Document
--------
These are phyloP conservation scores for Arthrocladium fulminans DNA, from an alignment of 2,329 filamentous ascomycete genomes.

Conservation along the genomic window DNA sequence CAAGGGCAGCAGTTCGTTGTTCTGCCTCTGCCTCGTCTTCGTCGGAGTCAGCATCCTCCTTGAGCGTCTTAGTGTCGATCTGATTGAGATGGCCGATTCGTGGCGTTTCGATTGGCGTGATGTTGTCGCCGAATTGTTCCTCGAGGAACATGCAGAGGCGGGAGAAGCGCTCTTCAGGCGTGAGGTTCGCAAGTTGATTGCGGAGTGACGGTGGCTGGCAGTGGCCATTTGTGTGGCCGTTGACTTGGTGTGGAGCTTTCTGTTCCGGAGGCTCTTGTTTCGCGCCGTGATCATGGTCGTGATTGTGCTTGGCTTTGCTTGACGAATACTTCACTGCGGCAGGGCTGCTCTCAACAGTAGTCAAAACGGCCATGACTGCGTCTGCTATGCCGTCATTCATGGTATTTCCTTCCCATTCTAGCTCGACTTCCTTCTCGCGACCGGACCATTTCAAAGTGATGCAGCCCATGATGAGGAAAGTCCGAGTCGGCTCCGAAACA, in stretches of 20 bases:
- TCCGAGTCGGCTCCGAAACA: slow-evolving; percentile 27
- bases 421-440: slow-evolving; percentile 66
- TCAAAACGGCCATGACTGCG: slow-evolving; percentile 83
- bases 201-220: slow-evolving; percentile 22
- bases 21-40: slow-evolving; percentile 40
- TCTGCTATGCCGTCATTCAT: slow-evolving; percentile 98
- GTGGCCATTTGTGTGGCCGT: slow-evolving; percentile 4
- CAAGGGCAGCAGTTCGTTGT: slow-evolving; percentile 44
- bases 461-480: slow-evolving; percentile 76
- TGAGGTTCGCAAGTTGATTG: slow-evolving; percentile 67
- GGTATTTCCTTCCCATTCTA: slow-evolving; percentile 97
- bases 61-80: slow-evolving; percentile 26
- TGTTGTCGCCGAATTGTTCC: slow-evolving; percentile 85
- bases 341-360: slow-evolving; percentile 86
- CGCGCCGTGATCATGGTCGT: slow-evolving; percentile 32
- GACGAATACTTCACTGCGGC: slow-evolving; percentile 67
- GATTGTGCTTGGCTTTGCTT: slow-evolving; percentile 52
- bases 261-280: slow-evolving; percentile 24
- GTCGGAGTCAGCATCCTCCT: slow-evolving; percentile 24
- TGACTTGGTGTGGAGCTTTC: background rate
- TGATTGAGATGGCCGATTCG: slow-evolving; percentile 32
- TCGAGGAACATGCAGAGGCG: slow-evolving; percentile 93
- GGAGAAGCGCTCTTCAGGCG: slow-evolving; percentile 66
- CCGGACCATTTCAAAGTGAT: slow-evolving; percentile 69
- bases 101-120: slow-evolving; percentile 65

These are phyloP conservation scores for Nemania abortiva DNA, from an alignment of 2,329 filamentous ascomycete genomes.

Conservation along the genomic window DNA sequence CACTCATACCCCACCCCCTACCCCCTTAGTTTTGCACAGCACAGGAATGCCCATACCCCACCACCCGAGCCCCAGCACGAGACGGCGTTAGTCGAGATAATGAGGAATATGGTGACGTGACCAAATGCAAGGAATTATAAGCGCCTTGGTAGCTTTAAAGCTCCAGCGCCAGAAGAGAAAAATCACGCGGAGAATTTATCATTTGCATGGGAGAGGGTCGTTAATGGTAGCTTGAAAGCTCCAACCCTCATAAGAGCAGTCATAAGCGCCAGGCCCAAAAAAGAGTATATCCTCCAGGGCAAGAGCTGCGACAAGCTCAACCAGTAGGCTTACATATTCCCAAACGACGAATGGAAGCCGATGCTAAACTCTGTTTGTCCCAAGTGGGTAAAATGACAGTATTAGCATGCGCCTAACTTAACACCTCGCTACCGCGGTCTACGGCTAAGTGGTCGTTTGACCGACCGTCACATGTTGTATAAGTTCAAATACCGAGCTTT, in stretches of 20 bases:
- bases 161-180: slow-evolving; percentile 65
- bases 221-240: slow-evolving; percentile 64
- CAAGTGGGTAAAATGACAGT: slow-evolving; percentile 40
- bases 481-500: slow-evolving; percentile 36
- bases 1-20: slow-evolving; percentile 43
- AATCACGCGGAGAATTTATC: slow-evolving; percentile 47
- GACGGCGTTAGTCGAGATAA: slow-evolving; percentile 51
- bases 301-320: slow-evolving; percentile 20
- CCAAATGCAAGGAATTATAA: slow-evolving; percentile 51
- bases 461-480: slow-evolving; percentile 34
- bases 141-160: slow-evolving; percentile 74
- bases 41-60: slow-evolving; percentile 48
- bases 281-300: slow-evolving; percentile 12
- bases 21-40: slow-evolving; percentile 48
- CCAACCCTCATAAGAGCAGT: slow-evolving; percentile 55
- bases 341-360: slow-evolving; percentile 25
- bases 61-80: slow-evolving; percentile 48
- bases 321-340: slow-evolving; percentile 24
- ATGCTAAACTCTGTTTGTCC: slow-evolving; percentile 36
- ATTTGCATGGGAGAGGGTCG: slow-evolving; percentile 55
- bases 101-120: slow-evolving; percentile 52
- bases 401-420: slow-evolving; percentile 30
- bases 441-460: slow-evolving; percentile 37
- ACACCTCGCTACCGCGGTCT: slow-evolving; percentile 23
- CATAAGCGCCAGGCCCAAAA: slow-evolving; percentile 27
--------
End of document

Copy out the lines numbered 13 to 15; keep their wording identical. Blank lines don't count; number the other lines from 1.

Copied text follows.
- GGTATTTCCTTCCCATTCTA: slow-evolving; percentile 97
- bases 61-80: slow-evolving; percentile 26
- TGTTGTCGCCGAATTGTTCC: slow-evolving; percentile 85